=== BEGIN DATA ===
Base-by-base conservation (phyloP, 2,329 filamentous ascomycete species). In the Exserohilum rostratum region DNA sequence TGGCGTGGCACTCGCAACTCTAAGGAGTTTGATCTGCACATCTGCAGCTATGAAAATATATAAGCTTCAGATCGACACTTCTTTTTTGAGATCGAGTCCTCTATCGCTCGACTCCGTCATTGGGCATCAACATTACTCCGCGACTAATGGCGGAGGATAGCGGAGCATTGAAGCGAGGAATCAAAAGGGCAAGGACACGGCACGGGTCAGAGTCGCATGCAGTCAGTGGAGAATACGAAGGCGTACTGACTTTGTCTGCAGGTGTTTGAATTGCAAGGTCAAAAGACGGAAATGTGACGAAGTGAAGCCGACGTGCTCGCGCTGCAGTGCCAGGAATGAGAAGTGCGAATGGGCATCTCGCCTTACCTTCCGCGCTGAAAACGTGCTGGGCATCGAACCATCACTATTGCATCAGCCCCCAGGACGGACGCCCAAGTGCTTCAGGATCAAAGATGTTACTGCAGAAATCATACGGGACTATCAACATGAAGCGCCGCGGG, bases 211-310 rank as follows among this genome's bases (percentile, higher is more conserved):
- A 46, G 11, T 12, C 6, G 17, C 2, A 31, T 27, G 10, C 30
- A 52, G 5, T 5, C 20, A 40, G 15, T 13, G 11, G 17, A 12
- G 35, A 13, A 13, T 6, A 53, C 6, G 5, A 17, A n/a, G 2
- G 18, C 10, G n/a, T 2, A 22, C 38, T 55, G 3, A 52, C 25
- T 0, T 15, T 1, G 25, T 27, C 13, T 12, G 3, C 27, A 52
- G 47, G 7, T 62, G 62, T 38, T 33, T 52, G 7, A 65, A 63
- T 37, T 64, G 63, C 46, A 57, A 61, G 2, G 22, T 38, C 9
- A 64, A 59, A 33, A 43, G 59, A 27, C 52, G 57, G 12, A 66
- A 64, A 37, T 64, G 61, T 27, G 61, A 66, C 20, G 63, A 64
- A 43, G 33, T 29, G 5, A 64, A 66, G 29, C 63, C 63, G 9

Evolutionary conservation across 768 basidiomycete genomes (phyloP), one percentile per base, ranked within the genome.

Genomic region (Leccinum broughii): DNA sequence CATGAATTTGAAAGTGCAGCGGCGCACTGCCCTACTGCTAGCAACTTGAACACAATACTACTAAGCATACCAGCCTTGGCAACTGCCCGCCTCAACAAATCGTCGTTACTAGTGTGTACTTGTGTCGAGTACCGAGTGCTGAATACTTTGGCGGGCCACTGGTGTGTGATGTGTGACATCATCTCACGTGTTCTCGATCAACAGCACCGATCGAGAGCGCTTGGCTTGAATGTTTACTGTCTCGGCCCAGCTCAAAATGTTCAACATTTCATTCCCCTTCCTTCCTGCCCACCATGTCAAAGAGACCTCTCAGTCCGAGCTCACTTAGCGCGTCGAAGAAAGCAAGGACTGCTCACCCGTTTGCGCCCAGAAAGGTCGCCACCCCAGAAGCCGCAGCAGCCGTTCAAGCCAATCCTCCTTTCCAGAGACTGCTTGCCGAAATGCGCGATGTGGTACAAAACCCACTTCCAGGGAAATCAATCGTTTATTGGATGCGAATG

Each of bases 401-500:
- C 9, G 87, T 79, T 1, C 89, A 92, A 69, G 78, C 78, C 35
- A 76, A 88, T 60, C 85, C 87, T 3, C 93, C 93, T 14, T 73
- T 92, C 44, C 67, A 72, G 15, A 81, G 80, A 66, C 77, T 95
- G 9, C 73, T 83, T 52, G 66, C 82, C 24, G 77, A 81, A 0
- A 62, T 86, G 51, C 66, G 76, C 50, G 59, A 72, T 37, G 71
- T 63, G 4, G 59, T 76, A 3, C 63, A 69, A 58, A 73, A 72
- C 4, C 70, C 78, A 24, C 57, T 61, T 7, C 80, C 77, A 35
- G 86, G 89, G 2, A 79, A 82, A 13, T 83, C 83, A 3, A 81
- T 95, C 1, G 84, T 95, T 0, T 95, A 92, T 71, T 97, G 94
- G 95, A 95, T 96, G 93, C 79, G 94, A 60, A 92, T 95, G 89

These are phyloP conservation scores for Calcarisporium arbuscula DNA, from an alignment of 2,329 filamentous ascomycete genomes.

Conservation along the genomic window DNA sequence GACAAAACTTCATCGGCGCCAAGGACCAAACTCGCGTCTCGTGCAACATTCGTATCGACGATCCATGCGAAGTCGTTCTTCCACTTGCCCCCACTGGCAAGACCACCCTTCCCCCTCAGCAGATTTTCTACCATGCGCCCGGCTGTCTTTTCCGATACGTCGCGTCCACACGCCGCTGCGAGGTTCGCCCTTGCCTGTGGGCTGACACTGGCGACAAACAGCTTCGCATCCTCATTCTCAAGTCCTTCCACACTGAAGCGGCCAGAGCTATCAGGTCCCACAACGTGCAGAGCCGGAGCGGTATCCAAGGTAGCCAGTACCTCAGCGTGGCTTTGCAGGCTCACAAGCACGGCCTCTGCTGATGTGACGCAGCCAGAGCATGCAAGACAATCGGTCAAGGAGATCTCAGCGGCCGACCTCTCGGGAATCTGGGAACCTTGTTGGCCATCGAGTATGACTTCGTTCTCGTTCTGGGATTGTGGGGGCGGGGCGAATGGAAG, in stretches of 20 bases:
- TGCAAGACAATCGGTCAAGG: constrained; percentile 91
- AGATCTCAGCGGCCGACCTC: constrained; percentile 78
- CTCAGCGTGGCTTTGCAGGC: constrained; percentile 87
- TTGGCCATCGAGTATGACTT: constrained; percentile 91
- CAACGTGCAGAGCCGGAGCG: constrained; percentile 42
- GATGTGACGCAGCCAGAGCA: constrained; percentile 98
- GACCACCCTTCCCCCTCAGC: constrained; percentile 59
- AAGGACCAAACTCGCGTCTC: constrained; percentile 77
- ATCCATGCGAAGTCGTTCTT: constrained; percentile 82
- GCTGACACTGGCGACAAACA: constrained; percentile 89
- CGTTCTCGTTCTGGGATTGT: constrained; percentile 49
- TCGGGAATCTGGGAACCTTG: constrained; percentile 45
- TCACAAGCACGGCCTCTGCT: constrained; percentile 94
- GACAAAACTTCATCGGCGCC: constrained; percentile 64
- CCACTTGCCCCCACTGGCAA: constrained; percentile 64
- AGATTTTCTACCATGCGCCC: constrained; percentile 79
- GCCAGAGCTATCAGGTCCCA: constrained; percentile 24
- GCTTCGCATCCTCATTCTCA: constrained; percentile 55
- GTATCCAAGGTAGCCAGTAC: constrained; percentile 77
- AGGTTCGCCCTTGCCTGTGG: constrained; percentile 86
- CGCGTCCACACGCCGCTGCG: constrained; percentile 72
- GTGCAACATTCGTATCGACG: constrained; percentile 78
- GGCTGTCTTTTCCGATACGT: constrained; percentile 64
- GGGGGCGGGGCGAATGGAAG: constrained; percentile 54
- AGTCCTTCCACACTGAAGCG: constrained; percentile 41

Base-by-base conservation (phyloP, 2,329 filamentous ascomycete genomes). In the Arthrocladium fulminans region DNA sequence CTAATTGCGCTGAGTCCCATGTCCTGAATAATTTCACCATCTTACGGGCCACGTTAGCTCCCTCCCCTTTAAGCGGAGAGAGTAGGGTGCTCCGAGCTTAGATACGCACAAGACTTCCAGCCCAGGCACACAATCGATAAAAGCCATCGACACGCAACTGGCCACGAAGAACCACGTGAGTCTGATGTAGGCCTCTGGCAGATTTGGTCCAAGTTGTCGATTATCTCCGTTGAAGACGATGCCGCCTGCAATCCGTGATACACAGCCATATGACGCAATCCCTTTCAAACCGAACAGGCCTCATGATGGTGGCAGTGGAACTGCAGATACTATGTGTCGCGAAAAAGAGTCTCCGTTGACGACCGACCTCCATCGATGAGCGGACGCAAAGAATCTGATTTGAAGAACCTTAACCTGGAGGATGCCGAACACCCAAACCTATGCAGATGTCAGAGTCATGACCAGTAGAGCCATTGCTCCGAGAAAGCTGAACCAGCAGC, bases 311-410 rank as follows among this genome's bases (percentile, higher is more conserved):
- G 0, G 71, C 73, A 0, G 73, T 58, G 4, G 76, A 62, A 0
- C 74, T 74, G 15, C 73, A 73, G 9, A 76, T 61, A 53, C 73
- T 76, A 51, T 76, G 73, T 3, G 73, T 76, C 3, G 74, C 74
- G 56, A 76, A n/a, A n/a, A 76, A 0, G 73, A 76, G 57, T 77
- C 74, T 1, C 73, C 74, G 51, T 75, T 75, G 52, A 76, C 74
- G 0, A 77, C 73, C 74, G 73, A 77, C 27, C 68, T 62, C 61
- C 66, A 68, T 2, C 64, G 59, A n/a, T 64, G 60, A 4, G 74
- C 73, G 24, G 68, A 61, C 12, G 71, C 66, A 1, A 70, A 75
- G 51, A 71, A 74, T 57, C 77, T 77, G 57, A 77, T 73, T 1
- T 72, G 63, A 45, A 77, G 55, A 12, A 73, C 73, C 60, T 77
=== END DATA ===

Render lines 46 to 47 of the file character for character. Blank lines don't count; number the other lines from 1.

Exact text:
- AGGTTCGCCCTTGCCTGTGG: constrained; percentile 86
- CGCGTCCACACGCCGCTGCG: constrained; percentile 72